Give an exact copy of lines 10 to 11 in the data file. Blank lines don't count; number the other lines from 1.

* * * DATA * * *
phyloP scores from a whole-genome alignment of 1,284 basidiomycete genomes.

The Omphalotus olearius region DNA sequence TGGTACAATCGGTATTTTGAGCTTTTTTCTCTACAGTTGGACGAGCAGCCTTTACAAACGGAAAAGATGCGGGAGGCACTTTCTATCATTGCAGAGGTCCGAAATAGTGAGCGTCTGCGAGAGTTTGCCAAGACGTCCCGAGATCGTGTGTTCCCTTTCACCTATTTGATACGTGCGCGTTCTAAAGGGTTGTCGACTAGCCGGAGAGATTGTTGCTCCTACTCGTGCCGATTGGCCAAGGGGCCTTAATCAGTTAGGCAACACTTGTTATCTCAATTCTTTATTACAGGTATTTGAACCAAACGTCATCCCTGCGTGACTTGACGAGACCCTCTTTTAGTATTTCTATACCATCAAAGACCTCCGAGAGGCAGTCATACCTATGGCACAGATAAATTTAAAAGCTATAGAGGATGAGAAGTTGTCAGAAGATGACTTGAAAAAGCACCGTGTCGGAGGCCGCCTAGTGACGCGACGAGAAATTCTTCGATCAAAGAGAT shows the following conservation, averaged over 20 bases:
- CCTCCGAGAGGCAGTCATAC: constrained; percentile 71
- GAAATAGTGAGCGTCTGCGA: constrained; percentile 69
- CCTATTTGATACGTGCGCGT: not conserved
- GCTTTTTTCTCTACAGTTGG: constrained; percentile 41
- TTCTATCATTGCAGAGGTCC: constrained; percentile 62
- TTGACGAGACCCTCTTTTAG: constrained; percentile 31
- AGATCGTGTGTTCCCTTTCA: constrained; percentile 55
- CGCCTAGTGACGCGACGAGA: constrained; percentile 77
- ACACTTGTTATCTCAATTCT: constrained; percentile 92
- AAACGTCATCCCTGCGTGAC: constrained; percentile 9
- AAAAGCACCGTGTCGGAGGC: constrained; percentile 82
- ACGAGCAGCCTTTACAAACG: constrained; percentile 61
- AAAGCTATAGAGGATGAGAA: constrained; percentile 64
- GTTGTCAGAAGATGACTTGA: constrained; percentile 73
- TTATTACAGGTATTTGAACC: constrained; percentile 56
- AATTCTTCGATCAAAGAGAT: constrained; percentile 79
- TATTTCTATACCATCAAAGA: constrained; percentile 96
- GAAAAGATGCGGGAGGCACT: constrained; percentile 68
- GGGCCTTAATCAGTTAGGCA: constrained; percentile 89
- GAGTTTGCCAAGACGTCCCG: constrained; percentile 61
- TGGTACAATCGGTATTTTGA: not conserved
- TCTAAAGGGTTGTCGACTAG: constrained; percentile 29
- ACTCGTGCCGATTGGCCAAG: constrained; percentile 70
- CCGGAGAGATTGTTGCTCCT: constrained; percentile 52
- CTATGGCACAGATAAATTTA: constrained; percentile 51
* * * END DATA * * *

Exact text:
- CGCCTAGTGACGCGACGAGA: constrained; percentile 77
- ACACTTGTTATCTCAATTCT: constrained; percentile 92